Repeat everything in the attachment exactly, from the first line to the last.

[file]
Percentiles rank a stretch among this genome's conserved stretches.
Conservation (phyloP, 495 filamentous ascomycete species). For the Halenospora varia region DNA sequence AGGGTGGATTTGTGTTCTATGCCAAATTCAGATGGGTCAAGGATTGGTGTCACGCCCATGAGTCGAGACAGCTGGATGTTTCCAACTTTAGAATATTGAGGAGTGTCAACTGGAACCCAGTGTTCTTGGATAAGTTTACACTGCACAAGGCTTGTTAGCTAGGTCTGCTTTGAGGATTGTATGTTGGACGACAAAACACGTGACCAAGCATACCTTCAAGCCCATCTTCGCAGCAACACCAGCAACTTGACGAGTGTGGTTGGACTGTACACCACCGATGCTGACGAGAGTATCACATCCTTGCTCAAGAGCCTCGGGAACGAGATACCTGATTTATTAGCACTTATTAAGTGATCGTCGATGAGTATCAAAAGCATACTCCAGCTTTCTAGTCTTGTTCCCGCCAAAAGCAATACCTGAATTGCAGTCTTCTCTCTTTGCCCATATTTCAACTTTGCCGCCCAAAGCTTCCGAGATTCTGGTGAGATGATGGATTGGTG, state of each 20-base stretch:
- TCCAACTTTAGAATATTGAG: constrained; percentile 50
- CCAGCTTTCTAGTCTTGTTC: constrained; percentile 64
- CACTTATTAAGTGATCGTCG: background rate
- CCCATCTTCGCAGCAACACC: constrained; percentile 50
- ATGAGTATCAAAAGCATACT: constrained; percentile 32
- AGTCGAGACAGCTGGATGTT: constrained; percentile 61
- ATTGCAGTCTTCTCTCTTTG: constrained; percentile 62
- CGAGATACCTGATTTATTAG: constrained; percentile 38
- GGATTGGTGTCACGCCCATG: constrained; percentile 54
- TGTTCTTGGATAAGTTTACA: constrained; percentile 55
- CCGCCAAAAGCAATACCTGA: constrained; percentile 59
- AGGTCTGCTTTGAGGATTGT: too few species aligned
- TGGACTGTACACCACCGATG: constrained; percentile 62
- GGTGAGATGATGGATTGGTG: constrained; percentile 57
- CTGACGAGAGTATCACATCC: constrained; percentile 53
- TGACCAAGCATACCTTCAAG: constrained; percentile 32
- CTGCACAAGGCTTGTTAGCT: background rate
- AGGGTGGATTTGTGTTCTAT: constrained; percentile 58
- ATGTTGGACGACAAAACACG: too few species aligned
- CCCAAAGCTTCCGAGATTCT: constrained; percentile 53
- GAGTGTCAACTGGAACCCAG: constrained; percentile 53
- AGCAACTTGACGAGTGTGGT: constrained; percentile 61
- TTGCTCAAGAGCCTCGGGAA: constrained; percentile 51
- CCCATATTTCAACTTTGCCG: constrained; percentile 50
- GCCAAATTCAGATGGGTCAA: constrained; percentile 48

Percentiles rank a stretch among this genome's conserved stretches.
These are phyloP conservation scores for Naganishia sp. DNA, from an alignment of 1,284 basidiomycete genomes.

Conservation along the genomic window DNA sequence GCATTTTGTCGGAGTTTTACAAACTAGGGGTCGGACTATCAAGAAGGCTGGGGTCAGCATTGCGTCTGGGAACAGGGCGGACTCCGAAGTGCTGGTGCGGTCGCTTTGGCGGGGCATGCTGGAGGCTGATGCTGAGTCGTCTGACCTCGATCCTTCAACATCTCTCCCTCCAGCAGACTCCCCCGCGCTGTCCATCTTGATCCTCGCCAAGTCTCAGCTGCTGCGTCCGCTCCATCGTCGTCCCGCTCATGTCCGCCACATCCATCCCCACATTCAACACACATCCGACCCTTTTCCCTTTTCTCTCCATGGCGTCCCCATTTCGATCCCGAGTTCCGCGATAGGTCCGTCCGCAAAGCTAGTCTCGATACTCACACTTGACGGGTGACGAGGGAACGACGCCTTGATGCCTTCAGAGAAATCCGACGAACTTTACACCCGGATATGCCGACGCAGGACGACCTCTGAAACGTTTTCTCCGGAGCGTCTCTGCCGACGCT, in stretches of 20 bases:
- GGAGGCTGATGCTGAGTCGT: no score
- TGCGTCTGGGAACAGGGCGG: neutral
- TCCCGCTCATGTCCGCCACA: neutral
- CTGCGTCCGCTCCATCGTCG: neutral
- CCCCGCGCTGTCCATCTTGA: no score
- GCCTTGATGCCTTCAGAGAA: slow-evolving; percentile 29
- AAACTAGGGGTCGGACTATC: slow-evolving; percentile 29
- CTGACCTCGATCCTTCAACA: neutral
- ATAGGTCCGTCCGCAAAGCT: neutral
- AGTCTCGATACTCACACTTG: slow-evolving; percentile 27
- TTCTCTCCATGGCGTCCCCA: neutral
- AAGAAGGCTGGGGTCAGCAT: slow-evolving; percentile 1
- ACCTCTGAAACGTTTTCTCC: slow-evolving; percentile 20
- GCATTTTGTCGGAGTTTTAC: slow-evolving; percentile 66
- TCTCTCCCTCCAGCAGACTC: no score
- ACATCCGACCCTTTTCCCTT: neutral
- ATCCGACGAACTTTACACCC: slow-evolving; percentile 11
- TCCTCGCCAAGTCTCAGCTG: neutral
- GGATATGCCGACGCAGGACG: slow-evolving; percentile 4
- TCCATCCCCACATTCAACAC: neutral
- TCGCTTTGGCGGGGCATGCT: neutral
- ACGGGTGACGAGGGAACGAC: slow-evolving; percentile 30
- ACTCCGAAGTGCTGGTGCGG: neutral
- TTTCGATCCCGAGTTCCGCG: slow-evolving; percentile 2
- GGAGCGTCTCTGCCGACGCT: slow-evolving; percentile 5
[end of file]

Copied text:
Percentiles rank a stretch among this genome's conserved stretches.
Conservation (phyloP, 495 filamentous ascomycete species). For the Halenospora varia region DNA sequence AGGGTGGATTTGTGTTCTATGCCAAATTCAGATGGGTCAAGGATTGGTGTCACGCCCATGAGTCGAGACAGCTGGATGTTTCCAACTTTAGAATATTGAGGAGTGTCAACTGGAACCCAGTGTTCTTGGATAAGTTTACACTGCACAAGGCTTGTTAGCTAGGTCTGCTTTGAGGATTGTATGTTGGACGACAAAACACGTGACCAAGCATACCTTCAAGCCCATCTTCGCAGCAACACCAGCAACTTGACGAGTGTGGTTGGACTGTACACCACCGATGCTGACGAGAGTATCACATCCTTGCTCAAGAGCCTCGGGAACGAGATACCTGATTTATTAGCACTTATTAAGTGATCGTCGATGAGTATCAAAAGCATACTCCAGCTTTCTAGTCTTGTTCCCGCCAAAAGCAATACCTGAATTGCAGTCTTCTCTCTTTGCCCATATTTCAACTTTGCCGCCCAAAGCTTCCGAGATTCTGGTGAGATGATGGATTGGTG, state of each 20-base stretch:
- TCCAACTTTAGAATATTGAG: constrained; percentile 50
- CCAGCTTTCTAGTCTTGTTC: constrained; percentile 64
- CACTTATTAAGTGATCGTCG: background rate
- CCCATCTTCGCAGCAACACC: constrained; percentile 50
- ATGAGTATCAAAAGCATACT: constrained; percentile 32
- AGTCGAGACAGCTGGATGTT: constrained; percentile 61
- ATTGCAGTCTTCTCTCTTTG: constrained; percentile 62
- CGAGATACCTGATTTATTAG: constrained; percentile 38
- GGATTGGTGTCACGCCCATG: constrained; percentile 54
- TGTTCTTGGATAAGTTTACA: constrained; percentile 55
- CCGCCAAAAGCAATACCTGA: constrained; percentile 59
- AGGTCTGCTTTGAGGATTGT: too few species aligned
- TGGACTGTACACCACCGATG: constrained; percentile 62
- GGTGAGATGATGGATTGGTG: constrained; percentile 57
- CTGACGAGAGTATCACATCC: constrained; percentile 53
- TGACCAAGCATACCTTCAAG: constrained; percentile 32
- CTGCACAAGGCTTGTTAGCT: background rate
- AGGGTGGATTTGTGTTCTAT: constrained; percentile 58
- ATGTTGGACGACAAAACACG: too few species aligned
- CCCAAAGCTTCCGAGATTCT: constrained; percentile 53
- GAGTGTCAACTGGAACCCAG: constrained; percentile 53
- AGCAACTTGACGAGTGTGGT: constrained; percentile 61
- TTGCTCAAGAGCCTCGGGAA: constrained; percentile 51
- CCCATATTTCAACTTTGCCG: constrained; percentile 50
- GCCAAATTCAGATGGGTCAA: constrained; percentile 48

Percentiles rank a stretch among this genome's conserved stretches.
These are phyloP conservation scores for Naganishia sp. DNA, from an alignment of 1,284 basidiomycete genomes.

Conservation along the genomic window DNA sequence GCATTTTGTCGGAGTTTTACAAACTAGGGGTCGGACTATCAAGAAGGCTGGGGTCAGCATTGCGTCTGGGAACAGGGCGGACTCCGAAGTGCTGGTGCGGTCGCTTTGGCGGGGCATGCTGGAGGCTGATGCTGAGTCGTCTGACCTCGATCCTTCAACATCTCTCCCTCCAGCAGACTCCCCCGCGCTGTCCATCTTGATCCTCGCCAAGTCTCAGCTGCTGCGTCCGCTCCATCGTCGTCCCGCTCATGTCCGCCACATCCATCCCCACATTCAACACACATCCGACCCTTTTCCCTTTTCTCTCCATGGCGTCCCCATTTCGATCCCGAGTTCCGCGATAGGTCCGTCCGCAAAGCTAGTCTCGATACTCACACTTGACGGGTGACGAGGGAACGACGCCTTGATGCCTTCAGAGAAATCCGACGAACTTTACACCCGGATATGCCGACGCAGGACGACCTCTGAAACGTTTTCTCCGGAGCGTCTCTGCCGACGCT, in stretches of 20 bases:
- GGAGGCTGATGCTGAGTCGT: no score
- TGCGTCTGGGAACAGGGCGG: neutral
- TCCCGCTCATGTCCGCCACA: neutral
- CTGCGTCCGCTCCATCGTCG: neutral
- CCCCGCGCTGTCCATCTTGA: no score
- GCCTTGATGCCTTCAGAGAA: slow-evolving; percentile 29
- AAACTAGGGGTCGGACTATC: slow-evolving; percentile 29
- CTGACCTCGATCCTTCAACA: neutral
- ATAGGTCCGTCCGCAAAGCT: neutral
- AGTCTCGATACTCACACTTG: slow-evolving; percentile 27
- TTCTCTCCATGGCGTCCCCA: neutral
- AAGAAGGCTGGGGTCAGCAT: slow-evolving; percentile 1
- ACCTCTGAAACGTTTTCTCC: slow-evolving; percentile 20
- GCATTTTGTCGGAGTTTTAC: slow-evolving; percentile 66
- TCTCTCCCTCCAGCAGACTC: no score
- ACATCCGACCCTTTTCCCTT: neutral
- ATCCGACGAACTTTACACCC: slow-evolving; percentile 11
- TCCTCGCCAAGTCTCAGCTG: neutral
- GGATATGCCGACGCAGGACG: slow-evolving; percentile 4
- TCCATCCCCACATTCAACAC: neutral
- TCGCTTTGGCGGGGCATGCT: neutral
- ACGGGTGACGAGGGAACGAC: slow-evolving; percentile 30
- ACTCCGAAGTGCTGGTGCGG: neutral
- TTTCGATCCCGAGTTCCGCG: slow-evolving; percentile 2
- GGAGCGTCTCTGCCGACGCT: slow-evolving; percentile 5